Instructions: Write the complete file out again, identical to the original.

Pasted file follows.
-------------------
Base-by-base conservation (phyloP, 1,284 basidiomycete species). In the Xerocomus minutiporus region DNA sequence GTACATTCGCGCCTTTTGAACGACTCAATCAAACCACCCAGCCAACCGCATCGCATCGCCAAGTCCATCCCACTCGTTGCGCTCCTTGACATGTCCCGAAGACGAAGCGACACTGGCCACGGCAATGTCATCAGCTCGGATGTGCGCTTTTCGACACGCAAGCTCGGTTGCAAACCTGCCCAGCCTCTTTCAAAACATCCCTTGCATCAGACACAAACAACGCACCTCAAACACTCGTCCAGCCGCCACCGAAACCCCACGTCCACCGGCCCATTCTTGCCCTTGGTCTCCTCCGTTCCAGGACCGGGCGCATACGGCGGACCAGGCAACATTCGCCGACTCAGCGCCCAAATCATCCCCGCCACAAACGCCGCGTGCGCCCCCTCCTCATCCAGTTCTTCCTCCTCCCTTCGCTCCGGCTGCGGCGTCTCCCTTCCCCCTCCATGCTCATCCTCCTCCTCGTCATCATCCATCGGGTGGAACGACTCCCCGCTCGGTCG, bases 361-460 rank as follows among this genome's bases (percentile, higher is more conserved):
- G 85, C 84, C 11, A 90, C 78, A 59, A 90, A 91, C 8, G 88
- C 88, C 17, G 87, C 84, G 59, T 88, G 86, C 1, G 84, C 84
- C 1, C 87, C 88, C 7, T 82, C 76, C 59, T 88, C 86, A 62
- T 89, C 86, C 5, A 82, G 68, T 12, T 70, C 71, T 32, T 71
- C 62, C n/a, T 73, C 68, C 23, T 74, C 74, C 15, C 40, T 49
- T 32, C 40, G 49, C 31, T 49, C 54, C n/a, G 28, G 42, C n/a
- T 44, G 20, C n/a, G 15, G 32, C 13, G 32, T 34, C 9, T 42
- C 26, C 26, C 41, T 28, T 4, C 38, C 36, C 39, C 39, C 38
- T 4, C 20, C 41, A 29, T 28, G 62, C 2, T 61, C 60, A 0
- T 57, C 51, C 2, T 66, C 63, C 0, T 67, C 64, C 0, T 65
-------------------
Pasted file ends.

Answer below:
Base-by-base conservation (phyloP, 1,284 basidiomycete species). In the Xerocomus minutiporus region DNA sequence GTACATTCGCGCCTTTTGAACGACTCAATCAAACCACCCAGCCAACCGCATCGCATCGCCAAGTCCATCCCACTCGTTGCGCTCCTTGACATGTCCCGAAGACGAAGCGACACTGGCCACGGCAATGTCATCAGCTCGGATGTGCGCTTTTCGACACGCAAGCTCGGTTGCAAACCTGCCCAGCCTCTTTCAAAACATCCCTTGCATCAGACACAAACAACGCACCTCAAACACTCGTCCAGCCGCCACCGAAACCCCACGTCCACCGGCCCATTCTTGCCCTTGGTCTCCTCCGTTCCAGGACCGGGCGCATACGGCGGACCAGGCAACATTCGCCGACTCAGCGCCCAAATCATCCCCGCCACAAACGCCGCGTGCGCCCCCTCCTCATCCAGTTCTTCCTCCTCCCTTCGCTCCGGCTGCGGCGTCTCCCTTCCCCCTCCATGCTCATCCTCCTCCTCGTCATCATCCATCGGGTGGAACGACTCCCCGCTCGGTCG, bases 361-460 rank as follows among this genome's bases (percentile, higher is more conserved):
- G 85, C 84, C 11, A 90, C 78, A 59, A 90, A 91, C 8, G 88
- C 88, C 17, G 87, C 84, G 59, T 88, G 86, C 1, G 84, C 84
- C 1, C 87, C 88, C 7, T 82, C 76, C 59, T 88, C 86, A 62
- T 89, C 86, C 5, A 82, G 68, T 12, T 70, C 71, T 32, T 71
- C 62, C n/a, T 73, C 68, C 23, T 74, C 74, C 15, C 40, T 49
- T 32, C 40, G 49, C 31, T 49, C 54, C n/a, G 28, G 42, C n/a
- T 44, G 20, C n/a, G 15, G 32, C 13, G 32, T 34, C 9, T 42
- C 26, C 26, C 41, T 28, T 4, C 38, C 36, C 39, C 39, C 38
- T 4, C 20, C 41, A 29, T 28, G 62, C 2, T 61, C 60, A 0
- T 57, C 51, C 2, T 66, C 63, C 0, T 67, C 64, C 0, T 65